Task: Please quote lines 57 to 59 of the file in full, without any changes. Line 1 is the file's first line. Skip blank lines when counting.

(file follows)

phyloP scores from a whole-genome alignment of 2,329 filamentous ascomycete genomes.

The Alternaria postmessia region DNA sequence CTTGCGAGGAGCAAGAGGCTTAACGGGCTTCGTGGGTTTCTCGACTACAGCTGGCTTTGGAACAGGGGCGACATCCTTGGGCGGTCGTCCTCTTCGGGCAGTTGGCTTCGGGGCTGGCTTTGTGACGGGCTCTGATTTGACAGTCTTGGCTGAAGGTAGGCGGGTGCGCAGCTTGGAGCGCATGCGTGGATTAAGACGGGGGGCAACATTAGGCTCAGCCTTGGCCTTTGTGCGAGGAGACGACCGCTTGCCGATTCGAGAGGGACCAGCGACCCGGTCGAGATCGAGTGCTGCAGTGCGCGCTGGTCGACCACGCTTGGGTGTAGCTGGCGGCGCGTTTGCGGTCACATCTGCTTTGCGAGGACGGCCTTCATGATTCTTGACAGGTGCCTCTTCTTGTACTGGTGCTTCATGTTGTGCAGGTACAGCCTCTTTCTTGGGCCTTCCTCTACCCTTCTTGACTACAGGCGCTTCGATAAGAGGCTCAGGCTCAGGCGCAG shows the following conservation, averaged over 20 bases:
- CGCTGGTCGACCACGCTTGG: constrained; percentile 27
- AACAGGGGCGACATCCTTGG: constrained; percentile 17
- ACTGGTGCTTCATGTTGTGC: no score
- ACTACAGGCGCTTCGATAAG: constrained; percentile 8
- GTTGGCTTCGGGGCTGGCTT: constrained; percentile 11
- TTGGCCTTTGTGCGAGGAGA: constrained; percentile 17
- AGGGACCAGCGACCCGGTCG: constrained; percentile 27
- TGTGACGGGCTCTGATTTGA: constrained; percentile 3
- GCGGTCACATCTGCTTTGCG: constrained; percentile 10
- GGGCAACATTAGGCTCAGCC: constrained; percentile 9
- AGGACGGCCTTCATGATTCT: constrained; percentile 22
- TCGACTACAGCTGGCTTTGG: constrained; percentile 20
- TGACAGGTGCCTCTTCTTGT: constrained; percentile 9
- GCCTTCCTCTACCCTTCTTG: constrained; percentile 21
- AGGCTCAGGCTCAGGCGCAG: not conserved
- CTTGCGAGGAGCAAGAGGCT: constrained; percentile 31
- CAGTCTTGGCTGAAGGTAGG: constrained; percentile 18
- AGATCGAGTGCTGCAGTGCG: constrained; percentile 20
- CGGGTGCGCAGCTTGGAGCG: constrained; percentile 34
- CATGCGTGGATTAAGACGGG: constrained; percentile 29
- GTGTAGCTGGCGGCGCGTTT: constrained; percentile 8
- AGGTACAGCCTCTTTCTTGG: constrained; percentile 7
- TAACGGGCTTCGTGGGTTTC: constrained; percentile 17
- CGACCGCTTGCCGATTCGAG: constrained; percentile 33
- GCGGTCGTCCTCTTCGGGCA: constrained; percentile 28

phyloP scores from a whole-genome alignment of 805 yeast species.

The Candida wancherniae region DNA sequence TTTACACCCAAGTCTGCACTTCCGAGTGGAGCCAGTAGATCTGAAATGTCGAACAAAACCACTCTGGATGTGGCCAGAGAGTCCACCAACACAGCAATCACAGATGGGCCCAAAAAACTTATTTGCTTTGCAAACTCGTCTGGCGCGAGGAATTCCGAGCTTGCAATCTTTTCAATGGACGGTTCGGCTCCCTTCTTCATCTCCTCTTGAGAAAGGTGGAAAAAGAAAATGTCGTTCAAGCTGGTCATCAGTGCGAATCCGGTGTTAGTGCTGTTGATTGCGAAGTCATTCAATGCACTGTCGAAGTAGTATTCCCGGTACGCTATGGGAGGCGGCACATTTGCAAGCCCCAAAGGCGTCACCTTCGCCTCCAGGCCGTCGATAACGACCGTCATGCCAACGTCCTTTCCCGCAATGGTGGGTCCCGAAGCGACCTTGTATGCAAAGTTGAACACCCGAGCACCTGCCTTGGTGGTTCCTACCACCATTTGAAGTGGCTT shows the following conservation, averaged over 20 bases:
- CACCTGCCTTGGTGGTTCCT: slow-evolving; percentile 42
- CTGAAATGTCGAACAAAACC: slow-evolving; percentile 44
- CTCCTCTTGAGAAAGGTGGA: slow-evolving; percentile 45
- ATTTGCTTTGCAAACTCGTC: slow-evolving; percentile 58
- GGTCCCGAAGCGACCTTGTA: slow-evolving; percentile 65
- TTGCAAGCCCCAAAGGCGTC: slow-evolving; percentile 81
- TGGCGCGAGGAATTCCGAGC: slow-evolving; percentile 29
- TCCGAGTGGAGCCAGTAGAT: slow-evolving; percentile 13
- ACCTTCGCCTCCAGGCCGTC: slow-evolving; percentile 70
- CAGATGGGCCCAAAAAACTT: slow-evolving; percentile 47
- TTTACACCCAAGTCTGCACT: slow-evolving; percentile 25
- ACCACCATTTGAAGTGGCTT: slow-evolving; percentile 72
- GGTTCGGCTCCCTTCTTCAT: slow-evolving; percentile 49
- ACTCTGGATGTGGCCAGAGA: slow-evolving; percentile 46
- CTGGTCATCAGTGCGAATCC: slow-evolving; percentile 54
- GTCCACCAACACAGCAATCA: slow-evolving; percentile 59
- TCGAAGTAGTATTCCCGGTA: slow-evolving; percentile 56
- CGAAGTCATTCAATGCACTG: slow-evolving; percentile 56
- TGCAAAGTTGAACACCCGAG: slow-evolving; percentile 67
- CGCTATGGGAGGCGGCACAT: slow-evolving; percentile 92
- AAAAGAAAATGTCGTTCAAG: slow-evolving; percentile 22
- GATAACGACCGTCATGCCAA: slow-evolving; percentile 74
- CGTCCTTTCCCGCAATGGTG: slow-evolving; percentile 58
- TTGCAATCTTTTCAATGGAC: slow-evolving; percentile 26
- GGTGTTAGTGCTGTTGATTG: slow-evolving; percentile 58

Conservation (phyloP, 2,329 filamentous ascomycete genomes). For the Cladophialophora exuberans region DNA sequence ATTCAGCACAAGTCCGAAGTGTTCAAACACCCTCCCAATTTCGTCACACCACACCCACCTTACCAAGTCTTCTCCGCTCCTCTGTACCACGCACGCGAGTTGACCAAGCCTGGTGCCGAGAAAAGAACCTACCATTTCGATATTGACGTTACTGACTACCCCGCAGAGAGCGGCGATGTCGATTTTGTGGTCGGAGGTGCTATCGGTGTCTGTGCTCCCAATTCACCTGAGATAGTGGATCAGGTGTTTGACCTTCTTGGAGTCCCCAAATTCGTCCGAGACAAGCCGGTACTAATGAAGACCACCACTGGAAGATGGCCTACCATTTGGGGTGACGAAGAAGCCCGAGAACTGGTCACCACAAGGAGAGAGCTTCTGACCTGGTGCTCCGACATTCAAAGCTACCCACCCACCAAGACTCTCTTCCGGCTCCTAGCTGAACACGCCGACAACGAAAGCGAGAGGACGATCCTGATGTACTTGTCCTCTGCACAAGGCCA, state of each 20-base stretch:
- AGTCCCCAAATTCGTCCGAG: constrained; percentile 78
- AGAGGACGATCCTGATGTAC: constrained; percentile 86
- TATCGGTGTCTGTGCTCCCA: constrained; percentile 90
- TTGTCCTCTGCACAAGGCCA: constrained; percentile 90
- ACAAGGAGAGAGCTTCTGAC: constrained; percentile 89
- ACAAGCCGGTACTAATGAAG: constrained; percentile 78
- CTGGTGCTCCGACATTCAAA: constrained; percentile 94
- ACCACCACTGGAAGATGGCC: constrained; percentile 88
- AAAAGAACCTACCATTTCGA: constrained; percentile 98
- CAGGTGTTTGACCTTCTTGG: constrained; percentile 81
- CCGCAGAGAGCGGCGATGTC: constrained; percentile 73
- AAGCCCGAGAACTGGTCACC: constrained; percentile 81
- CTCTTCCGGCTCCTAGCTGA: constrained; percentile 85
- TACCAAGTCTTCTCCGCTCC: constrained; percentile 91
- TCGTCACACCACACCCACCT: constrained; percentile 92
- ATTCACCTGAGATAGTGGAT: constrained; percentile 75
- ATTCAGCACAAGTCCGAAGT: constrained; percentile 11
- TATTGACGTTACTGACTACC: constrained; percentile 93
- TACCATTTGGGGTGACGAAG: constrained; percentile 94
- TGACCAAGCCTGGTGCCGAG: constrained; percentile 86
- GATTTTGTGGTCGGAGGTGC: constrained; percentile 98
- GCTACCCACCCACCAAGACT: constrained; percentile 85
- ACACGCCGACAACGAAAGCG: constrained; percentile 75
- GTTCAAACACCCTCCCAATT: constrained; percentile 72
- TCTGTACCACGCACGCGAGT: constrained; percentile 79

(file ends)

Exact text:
- AGAGGACGATCCTGATGTAC: constrained; percentile 86
- TATCGGTGTCTGTGCTCCCA: constrained; percentile 90
- TTGTCCTCTGCACAAGGCCA: constrained; percentile 90